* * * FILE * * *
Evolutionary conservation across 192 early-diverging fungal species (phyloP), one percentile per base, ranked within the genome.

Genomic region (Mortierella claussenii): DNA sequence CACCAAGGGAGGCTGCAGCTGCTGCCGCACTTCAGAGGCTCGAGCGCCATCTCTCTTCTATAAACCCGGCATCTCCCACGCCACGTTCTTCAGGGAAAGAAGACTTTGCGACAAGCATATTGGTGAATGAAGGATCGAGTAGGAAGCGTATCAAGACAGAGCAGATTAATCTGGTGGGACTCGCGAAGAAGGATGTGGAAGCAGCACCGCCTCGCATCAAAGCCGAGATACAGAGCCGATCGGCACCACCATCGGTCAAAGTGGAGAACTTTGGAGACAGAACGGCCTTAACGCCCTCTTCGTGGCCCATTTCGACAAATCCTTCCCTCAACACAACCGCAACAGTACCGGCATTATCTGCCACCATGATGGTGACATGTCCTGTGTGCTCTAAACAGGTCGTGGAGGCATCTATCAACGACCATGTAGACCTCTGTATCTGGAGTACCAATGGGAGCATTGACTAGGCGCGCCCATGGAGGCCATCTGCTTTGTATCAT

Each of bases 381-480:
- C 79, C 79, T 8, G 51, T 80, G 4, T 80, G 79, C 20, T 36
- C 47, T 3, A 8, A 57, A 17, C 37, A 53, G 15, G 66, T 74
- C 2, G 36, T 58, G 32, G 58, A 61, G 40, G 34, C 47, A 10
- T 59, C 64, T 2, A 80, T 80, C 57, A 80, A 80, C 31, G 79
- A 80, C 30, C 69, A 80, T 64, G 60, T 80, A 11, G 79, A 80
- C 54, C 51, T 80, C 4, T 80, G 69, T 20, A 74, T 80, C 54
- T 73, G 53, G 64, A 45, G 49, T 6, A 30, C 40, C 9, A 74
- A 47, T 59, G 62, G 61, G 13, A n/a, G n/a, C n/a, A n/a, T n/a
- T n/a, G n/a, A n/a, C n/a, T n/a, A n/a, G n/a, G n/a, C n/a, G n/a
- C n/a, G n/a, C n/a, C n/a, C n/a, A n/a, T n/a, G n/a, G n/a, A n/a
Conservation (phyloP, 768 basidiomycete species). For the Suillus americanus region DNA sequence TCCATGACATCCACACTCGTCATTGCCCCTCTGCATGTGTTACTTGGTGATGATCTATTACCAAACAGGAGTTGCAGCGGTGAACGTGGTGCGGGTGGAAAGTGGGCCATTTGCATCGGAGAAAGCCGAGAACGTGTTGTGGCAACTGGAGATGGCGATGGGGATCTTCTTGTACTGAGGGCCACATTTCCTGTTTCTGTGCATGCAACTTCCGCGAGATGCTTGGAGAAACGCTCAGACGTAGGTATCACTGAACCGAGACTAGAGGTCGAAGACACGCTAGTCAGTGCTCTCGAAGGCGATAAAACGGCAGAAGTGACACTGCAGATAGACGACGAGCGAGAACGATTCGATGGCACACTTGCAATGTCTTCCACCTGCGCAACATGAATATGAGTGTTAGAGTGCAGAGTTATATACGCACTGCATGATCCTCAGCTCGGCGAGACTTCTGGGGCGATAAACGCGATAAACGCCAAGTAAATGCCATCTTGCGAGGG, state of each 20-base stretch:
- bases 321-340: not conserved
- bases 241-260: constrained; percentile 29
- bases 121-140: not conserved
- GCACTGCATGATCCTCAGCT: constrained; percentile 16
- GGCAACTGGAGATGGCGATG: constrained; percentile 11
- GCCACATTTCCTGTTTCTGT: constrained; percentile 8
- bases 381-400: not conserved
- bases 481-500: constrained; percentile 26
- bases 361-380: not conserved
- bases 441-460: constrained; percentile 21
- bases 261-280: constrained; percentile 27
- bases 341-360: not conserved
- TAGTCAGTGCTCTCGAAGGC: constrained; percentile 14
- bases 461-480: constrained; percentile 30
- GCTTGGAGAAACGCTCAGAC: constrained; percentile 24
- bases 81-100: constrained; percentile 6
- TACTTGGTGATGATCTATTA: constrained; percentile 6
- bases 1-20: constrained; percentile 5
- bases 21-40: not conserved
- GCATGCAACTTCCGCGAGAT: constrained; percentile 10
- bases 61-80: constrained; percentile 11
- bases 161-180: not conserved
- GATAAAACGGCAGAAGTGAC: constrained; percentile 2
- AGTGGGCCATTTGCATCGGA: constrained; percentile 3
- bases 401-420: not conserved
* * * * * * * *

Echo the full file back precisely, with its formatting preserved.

Evolutionary conservation across 192 early-diverging fungal species (phyloP), one percentile per base, ranked within the genome.

Genomic region (Mortierella claussenii): DNA sequence CACCAAGGGAGGCTGCAGCTGCTGCCGCACTTCAGAGGCTCGAGCGCCATCTCTCTTCTATAAACCCGGCATCTCCCACGCCACGTTCTTCAGGGAAAGAAGACTTTGCGACAAGCATATTGGTGAATGAAGGATCGAGTAGGAAGCGTATCAAGACAGAGCAGATTAATCTGGTGGGACTCGCGAAGAAGGATGTGGAAGCAGCACCGCCTCGCATCAAAGCCGAGATACAGAGCCGATCGGCACCACCATCGGTCAAAGTGGAGAACTTTGGAGACAGAACGGCCTTAACGCCCTCTTCGTGGCCCATTTCGACAAATCCTTCCCTCAACACAACCGCAACAGTACCGGCATTATCTGCCACCATGATGGTGACATGTCCTGTGTGCTCTAAACAGGTCGTGGAGGCATCTATCAACGACCATGTAGACCTCTGTATCTGGAGTACCAATGGGAGCATTGACTAGGCGCGCCCATGGAGGCCATCTGCTTTGTATCAT

Each of bases 381-480:
- C 79, C 79, T 8, G 51, T 80, G 4, T 80, G 79, C 20, T 36
- C 47, T 3, A 8, A 57, A 17, C 37, A 53, G 15, G 66, T 74
- C 2, G 36, T 58, G 32, G 58, A 61, G 40, G 34, C 47, A 10
- T 59, C 64, T 2, A 80, T 80, C 57, A 80, A 80, C 31, G 79
- A 80, C 30, C 69, A 80, T 64, G 60, T 80, A 11, G 79, A 80
- C 54, C 51, T 80, C 4, T 80, G 69, T 20, A 74, T 80, C 54
- T 73, G 53, G 64, A 45, G 49, T 6, A 30, C 40, C 9, A 74
- A 47, T 59, G 62, G 61, G 13, A n/a, G n/a, C n/a, A n/a, T n/a
- T n/a, G n/a, A n/a, C n/a, T n/a, A n/a, G n/a, G n/a, C n/a, G n/a
- C n/a, G n/a, C n/a, C n/a, C n/a, A n/a, T n/a, G n/a, G n/a, A n/a
Conservation (phyloP, 768 basidiomycete species). For the Suillus americanus region DNA sequence TCCATGACATCCACACTCGTCATTGCCCCTCTGCATGTGTTACTTGGTGATGATCTATTACCAAACAGGAGTTGCAGCGGTGAACGTGGTGCGGGTGGAAAGTGGGCCATTTGCATCGGAGAAAGCCGAGAACGTGTTGTGGCAACTGGAGATGGCGATGGGGATCTTCTTGTACTGAGGGCCACATTTCCTGTTTCTGTGCATGCAACTTCCGCGAGATGCTTGGAGAAACGCTCAGACGTAGGTATCACTGAACCGAGACTAGAGGTCGAAGACACGCTAGTCAGTGCTCTCGAAGGCGATAAAACGGCAGAAGTGACACTGCAGATAGACGACGAGCGAGAACGATTCGATGGCACACTTGCAATGTCTTCCACCTGCGCAACATGAATATGAGTGTTAGAGTGCAGAGTTATATACGCACTGCATGATCCTCAGCTCGGCGAGACTTCTGGGGCGATAAACGCGATAAACGCCAAGTAAATGCCATCTTGCGAGGG, state of each 20-base stretch:
- bases 321-340: not conserved
- bases 241-260: constrained; percentile 29
- bases 121-140: not conserved
- GCACTGCATGATCCTCAGCT: constrained; percentile 16
- GGCAACTGGAGATGGCGATG: constrained; percentile 11
- GCCACATTTCCTGTTTCTGT: constrained; percentile 8
- bases 381-400: not conserved
- bases 481-500: constrained; percentile 26
- bases 361-380: not conserved
- bases 441-460: constrained; percentile 21
- bases 261-280: constrained; percentile 27
- bases 341-360: not conserved
- TAGTCAGTGCTCTCGAAGGC: constrained; percentile 14
- bases 461-480: constrained; percentile 30
- GCTTGGAGAAACGCTCAGAC: constrained; percentile 24
- bases 81-100: constrained; percentile 6
- TACTTGGTGATGATCTATTA: constrained; percentile 6
- bases 1-20: constrained; percentile 5
- bases 21-40: not conserved
- GCATGCAACTTCCGCGAGAT: constrained; percentile 10
- bases 61-80: constrained; percentile 11
- bases 161-180: not conserved
- GATAAAACGGCAGAAGTGAC: constrained; percentile 2
- AGTGGGCCATTTGCATCGGA: constrained; percentile 3
- bases 401-420: not conserved